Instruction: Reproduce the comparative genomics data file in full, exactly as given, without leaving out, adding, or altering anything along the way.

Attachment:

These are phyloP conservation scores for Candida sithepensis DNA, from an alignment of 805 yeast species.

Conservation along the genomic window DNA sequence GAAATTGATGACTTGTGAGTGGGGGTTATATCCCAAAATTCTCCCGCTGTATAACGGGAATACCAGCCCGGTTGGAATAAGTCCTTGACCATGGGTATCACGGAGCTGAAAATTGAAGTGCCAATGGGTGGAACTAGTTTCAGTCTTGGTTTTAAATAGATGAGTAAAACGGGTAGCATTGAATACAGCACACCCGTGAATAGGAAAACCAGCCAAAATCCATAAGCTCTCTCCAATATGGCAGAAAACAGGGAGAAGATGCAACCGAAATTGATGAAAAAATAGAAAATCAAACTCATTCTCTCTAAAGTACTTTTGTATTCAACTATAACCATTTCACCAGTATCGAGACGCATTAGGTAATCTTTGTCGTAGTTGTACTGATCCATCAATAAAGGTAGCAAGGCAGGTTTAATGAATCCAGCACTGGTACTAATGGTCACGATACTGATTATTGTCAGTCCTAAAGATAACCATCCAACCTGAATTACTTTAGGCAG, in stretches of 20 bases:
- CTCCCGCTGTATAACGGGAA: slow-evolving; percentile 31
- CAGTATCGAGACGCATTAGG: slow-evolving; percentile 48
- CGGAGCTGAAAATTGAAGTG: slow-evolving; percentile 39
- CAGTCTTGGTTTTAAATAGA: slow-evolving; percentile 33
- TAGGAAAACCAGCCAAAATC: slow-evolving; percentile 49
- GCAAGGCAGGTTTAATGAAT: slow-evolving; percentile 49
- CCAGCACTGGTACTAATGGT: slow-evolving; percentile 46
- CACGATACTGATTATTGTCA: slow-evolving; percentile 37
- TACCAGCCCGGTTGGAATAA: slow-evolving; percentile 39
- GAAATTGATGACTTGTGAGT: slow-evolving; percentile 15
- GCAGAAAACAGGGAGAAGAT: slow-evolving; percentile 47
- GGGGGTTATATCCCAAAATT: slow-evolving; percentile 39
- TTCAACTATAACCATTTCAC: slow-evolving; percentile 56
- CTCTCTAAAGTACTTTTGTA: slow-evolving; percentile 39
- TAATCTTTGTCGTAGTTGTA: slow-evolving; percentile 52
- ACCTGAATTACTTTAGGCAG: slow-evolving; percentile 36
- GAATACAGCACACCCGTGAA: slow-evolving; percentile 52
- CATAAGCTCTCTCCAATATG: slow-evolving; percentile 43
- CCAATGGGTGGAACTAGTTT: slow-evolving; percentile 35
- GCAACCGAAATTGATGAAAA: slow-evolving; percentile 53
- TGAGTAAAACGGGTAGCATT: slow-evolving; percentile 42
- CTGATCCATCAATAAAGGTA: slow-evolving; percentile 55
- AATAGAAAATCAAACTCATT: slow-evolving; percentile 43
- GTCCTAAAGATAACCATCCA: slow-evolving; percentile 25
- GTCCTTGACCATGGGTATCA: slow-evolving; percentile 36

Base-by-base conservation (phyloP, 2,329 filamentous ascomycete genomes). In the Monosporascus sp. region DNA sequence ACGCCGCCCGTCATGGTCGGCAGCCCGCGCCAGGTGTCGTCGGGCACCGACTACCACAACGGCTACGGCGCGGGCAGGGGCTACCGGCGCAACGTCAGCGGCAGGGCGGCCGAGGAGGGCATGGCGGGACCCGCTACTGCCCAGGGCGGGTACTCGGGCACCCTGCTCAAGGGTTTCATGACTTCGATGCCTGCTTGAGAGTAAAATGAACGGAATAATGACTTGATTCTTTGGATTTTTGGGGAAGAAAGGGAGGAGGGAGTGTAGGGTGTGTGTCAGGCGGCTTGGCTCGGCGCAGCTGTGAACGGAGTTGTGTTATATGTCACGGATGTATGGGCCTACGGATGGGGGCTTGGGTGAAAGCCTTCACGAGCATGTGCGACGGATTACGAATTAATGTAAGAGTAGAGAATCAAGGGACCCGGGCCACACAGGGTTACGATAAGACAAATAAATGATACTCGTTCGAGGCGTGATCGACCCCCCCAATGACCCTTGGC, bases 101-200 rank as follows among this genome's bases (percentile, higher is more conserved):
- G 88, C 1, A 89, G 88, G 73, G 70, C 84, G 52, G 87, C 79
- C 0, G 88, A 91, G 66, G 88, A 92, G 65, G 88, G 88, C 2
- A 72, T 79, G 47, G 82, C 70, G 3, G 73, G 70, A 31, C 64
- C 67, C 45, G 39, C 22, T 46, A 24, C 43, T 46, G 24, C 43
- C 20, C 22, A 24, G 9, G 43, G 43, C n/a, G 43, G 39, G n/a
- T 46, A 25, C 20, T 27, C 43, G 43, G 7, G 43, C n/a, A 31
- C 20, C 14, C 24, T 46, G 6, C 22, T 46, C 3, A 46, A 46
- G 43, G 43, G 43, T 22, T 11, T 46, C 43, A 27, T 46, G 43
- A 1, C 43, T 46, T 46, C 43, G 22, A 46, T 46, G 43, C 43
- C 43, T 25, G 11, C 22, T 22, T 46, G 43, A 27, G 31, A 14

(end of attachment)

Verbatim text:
These are phyloP conservation scores for Candida sithepensis DNA, from an alignment of 805 yeast species.

Conservation along the genomic window DNA sequence GAAATTGATGACTTGTGAGTGGGGGTTATATCCCAAAATTCTCCCGCTGTATAACGGGAATACCAGCCCGGTTGGAATAAGTCCTTGACCATGGGTATCACGGAGCTGAAAATTGAAGTGCCAATGGGTGGAACTAGTTTCAGTCTTGGTTTTAAATAGATGAGTAAAACGGGTAGCATTGAATACAGCACACCCGTGAATAGGAAAACCAGCCAAAATCCATAAGCTCTCTCCAATATGGCAGAAAACAGGGAGAAGATGCAACCGAAATTGATGAAAAAATAGAAAATCAAACTCATTCTCTCTAAAGTACTTTTGTATTCAACTATAACCATTTCACCAGTATCGAGACGCATTAGGTAATCTTTGTCGTAGTTGTACTGATCCATCAATAAAGGTAGCAAGGCAGGTTTAATGAATCCAGCACTGGTACTAATGGTCACGATACTGATTATTGTCAGTCCTAAAGATAACCATCCAACCTGAATTACTTTAGGCAG, in stretches of 20 bases:
- CTCCCGCTGTATAACGGGAA: slow-evolving; percentile 31
- CAGTATCGAGACGCATTAGG: slow-evolving; percentile 48
- CGGAGCTGAAAATTGAAGTG: slow-evolving; percentile 39
- CAGTCTTGGTTTTAAATAGA: slow-evolving; percentile 33
- TAGGAAAACCAGCCAAAATC: slow-evolving; percentile 49
- GCAAGGCAGGTTTAATGAAT: slow-evolving; percentile 49
- CCAGCACTGGTACTAATGGT: slow-evolving; percentile 46
- CACGATACTGATTATTGTCA: slow-evolving; percentile 37
- TACCAGCCCGGTTGGAATAA: slow-evolving; percentile 39
- GAAATTGATGACTTGTGAGT: slow-evolving; percentile 15
- GCAGAAAACAGGGAGAAGAT: slow-evolving; percentile 47
- GGGGGTTATATCCCAAAATT: slow-evolving; percentile 39
- TTCAACTATAACCATTTCAC: slow-evolving; percentile 56
- CTCTCTAAAGTACTTTTGTA: slow-evolving; percentile 39
- TAATCTTTGTCGTAGTTGTA: slow-evolving; percentile 52
- ACCTGAATTACTTTAGGCAG: slow-evolving; percentile 36
- GAATACAGCACACCCGTGAA: slow-evolving; percentile 52
- CATAAGCTCTCTCCAATATG: slow-evolving; percentile 43
- CCAATGGGTGGAACTAGTTT: slow-evolving; percentile 35
- GCAACCGAAATTGATGAAAA: slow-evolving; percentile 53
- TGAGTAAAACGGGTAGCATT: slow-evolving; percentile 42
- CTGATCCATCAATAAAGGTA: slow-evolving; percentile 55
- AATAGAAAATCAAACTCATT: slow-evolving; percentile 43
- GTCCTAAAGATAACCATCCA: slow-evolving; percentile 25
- GTCCTTGACCATGGGTATCA: slow-evolving; percentile 36

Base-by-base conservation (phyloP, 2,329 filamentous ascomycete genomes). In the Monosporascus sp. region DNA sequence ACGCCGCCCGTCATGGTCGGCAGCCCGCGCCAGGTGTCGTCGGGCACCGACTACCACAACGGCTACGGCGCGGGCAGGGGCTACCGGCGCAACGTCAGCGGCAGGGCGGCCGAGGAGGGCATGGCGGGACCCGCTACTGCCCAGGGCGGGTACTCGGGCACCCTGCTCAAGGGTTTCATGACTTCGATGCCTGCTTGAGAGTAAAATGAACGGAATAATGACTTGATTCTTTGGATTTTTGGGGAAGAAAGGGAGGAGGGAGTGTAGGGTGTGTGTCAGGCGGCTTGGCTCGGCGCAGCTGTGAACGGAGTTGTGTTATATGTCACGGATGTATGGGCCTACGGATGGGGGCTTGGGTGAAAGCCTTCACGAGCATGTGCGACGGATTACGAATTAATGTAAGAGTAGAGAATCAAGGGACCCGGGCCACACAGGGTTACGATAAGACAAATAAATGATACTCGTTCGAGGCGTGATCGACCCCCCCAATGACCCTTGGC, bases 101-200 rank as follows among this genome's bases (percentile, higher is more conserved):
- G 88, C 1, A 89, G 88, G 73, G 70, C 84, G 52, G 87, C 79
- C 0, G 88, A 91, G 66, G 88, A 92, G 65, G 88, G 88, C 2
- A 72, T 79, G 47, G 82, C 70, G 3, G 73, G 70, A 31, C 64
- C 67, C 45, G 39, C 22, T 46, A 24, C 43, T 46, G 24, C 43
- C 20, C 22, A 24, G 9, G 43, G 43, C n/a, G 43, G 39, G n/a
- T 46, A 25, C 20, T 27, C 43, G 43, G 7, G 43, C n/a, A 31
- C 20, C 14, C 24, T 46, G 6, C 22, T 46, C 3, A 46, A 46
- G 43, G 43, G 43, T 22, T 11, T 46, C 43, A 27, T 46, G 43
- A 1, C 43, T 46, T 46, C 43, G 22, A 46, T 46, G 43, C 43
- C 43, T 25, G 11, C 22, T 22, T 46, G 43, A 27, G 31, A 14